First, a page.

Tuesday, May 22, 2007

Avandia flagged by FDA as a possible heart risk five years ago

Warning apparently buried

From the LA Times via Star-Tribune:

Diabetes drug Avandia caused concern 5 years ago

FDA reviewers flagged it in 2002 as possibly causing heart failure, yet a safety alert went out for it Monday.

By Ricardo Alonso-Zaldivar, Los Angeles Times

Last update: May 22, 2007 – 9:27 PM

WASHINGTON - Federal investigators warned nearly five years ago that the diabetes drug Avandia might be causing heart failure, according to an internal government memo released Tuesday by a consumer group.

Separately, in fast-moving developments in the latest drug safety investigation, a senior Republican senator said he learned that the Food and Drug Administration's safety office recommended the strongest possible warning for Avandia -- only to be overruled.

"The FDA didn't take that advice," said Sen. Charles Grassley, R-Iowa, a critic of the agency. "Instead, the warning about congestive heart failure risks with this drug is currently buried."

FDA spokeswoman Julie Zawisza said debate and disagreement are not unusual within the agency, "particularly when the science is unclear, complex or emerging."We do not have sufficient understanding of the data at this time to make a regulatory decision," she said.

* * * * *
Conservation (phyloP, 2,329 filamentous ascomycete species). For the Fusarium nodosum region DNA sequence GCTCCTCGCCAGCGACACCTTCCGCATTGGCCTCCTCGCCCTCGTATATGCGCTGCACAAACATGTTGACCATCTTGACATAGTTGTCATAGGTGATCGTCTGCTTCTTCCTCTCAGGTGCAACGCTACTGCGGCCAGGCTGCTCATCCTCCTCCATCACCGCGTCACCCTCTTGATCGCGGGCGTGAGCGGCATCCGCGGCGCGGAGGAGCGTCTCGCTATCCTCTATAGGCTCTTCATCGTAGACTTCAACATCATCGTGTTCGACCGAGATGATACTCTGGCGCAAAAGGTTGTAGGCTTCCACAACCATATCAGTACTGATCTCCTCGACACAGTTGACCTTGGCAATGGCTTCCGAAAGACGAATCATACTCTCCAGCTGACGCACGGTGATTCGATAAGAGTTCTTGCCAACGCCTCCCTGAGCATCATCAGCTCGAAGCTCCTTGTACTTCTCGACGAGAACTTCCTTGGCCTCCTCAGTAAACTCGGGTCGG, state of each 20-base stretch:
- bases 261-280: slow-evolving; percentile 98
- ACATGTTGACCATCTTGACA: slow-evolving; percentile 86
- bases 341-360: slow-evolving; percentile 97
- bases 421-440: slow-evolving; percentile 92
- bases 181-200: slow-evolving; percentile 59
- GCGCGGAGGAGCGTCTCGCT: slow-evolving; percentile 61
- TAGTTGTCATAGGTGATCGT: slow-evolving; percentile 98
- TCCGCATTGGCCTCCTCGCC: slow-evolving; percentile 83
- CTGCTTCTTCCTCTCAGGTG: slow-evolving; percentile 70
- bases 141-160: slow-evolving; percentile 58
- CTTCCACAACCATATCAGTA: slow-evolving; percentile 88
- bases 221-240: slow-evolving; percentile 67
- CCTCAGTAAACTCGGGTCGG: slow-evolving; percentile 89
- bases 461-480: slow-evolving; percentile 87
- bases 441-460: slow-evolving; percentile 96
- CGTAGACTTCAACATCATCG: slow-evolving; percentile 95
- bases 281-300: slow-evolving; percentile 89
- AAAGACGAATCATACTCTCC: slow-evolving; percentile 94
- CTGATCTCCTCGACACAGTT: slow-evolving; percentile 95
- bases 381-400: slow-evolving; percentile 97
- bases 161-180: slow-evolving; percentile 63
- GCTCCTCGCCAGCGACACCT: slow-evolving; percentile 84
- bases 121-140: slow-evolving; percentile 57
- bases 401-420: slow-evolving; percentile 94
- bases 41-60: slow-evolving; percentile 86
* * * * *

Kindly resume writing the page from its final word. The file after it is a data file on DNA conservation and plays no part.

The FDA issued a safety alert about Avandia on Monday after a study in the New England Journal of Medicine linked the drug to increased risk of heart attacks and death from cardiac disease. The alert underscored less prominent warnings of heart risks in prescribing literature primarily intended to inform doctors.

But a memo from FDA drug safety reviewers -- dated July 16, 2002 -- indicates there were significant concerns much earlier within the agency about Avandia and Actos.

Released by the watchdog group Public Citizen, the memo analyzed 47 early reports to the FDA of patients who went into heart failure and had to be hospitalized while taking one of the drugs. Congestive heart failure, or CHF, is a life-threatening condition that comes about when the heart can't pump enough blood to the rest of the body.

"This case series strongly supports the hypothesis that [these drugs], as a class, may be associated with CHF in diabetics," the memo said.